skull fractures

Monday, November 12, 2012

Three quarterbacks in the NFL went down with concussions this weekend, a microscopic injury that cannot be seen on CT or MRI. Macro injuries happen as well, where damage to the skull may or may not impact brain function. Blake Geoffrion of the NHL Canadiens was playing for the minor league Hamilton Bulldogs during the NHL lockout and was caught with a body check sending him to the ice, hitting his head. While he was not knocked unconscious, he did leave the ice bleeding and shortly thereafter, ended up in hospital facing emergency surgery for a depressed skull fracture.

Normally, skull fractures are no big deal. IN fact, we don’t often look for them; plain skull x-rays are not routinely taken. We’re more interested in brain function than the state of the box that holds it. It’s like an egg. You can crack the shell but have a normal yolk inside, or you can shake it up, have a pristine shell and have a scrambled egg inside. It doesn’t mean that skull fractures don’t matter. Broken bones bleed and it’s important on physical exam to decide if the skull fracture is depressed on cave in.

A depressed fracture occurs when a direct blow to the skull drives a part of the bone below the level of the bone next to it, like pushing in on a ping pong ball. This can cause bruising and swelling to the underlying brain, plus the sharp bony edge can tear the dura mater, one of the linings or meninges of the brain.  Aside from brain function, the other important concern is whether the fracture is open or closed, whether the scalp is intact or has been lacerated. The outside world is not a clean place and the risk of major infection, like meningitis and encephalitis, increases dramatically when that world connects to the underlying brain or meninges.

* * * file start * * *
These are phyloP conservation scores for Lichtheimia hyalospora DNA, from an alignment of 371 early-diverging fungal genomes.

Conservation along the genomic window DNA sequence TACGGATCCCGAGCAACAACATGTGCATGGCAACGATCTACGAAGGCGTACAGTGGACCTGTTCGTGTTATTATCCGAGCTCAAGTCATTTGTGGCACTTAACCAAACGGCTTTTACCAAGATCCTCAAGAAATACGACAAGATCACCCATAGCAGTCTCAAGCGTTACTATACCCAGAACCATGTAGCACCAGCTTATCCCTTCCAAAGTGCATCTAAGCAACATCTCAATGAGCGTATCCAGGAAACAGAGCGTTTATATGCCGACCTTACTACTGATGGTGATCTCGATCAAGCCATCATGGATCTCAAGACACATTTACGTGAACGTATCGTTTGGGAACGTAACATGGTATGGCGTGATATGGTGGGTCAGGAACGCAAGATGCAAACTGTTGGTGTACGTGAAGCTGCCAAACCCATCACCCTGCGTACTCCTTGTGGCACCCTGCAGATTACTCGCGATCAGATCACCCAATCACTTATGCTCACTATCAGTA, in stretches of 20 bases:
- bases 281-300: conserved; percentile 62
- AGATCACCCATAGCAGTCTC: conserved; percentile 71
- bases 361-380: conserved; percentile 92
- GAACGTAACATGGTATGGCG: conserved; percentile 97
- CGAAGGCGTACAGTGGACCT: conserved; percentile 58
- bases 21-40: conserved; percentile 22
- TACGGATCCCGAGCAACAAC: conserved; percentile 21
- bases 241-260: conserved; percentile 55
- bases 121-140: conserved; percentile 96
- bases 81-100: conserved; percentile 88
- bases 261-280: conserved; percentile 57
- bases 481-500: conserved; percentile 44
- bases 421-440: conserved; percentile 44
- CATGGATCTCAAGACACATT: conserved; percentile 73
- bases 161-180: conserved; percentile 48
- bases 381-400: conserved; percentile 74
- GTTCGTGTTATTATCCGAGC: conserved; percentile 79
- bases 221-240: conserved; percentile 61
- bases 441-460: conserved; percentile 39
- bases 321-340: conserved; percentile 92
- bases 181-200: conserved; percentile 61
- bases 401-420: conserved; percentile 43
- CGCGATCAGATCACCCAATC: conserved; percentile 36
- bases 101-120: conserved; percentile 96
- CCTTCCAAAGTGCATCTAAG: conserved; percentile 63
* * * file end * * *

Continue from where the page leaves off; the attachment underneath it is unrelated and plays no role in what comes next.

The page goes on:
A neurosurgeon is almost always involved in decision making when it comes to operating. Surgery is almost mandatory if there is an open fracture which is contaminated, a tear of the dura, if there is a subdural or epidural hematoma (a collection of blood between the skull and the brain) or if the bone is significantly depressed. The patient’s mental status, the physical exam and the CT scan help make the decision. Surgery cleans out the dirt, repairs tears and elevates and realigns the bony fragments. Occasionally, if there is minimal depression of the bone and all else is well, then watchful waiting is possible. Recovery does not depend upon the bone healing; the treatment goal is aimed at attaining normal brain function and preventing infection.

Skull fractures and bleeding in the brain are macro injuries, ones that can be found on physical exam, CT and MRI.  Often, watchful waiting allows the injury to heal but then there is the micro injury, the concussion that comes along for the ride. There is a big difference between macro and micro. With a skull fracture, one can see the severity of the injury. With a concussion, one can only imagine it.

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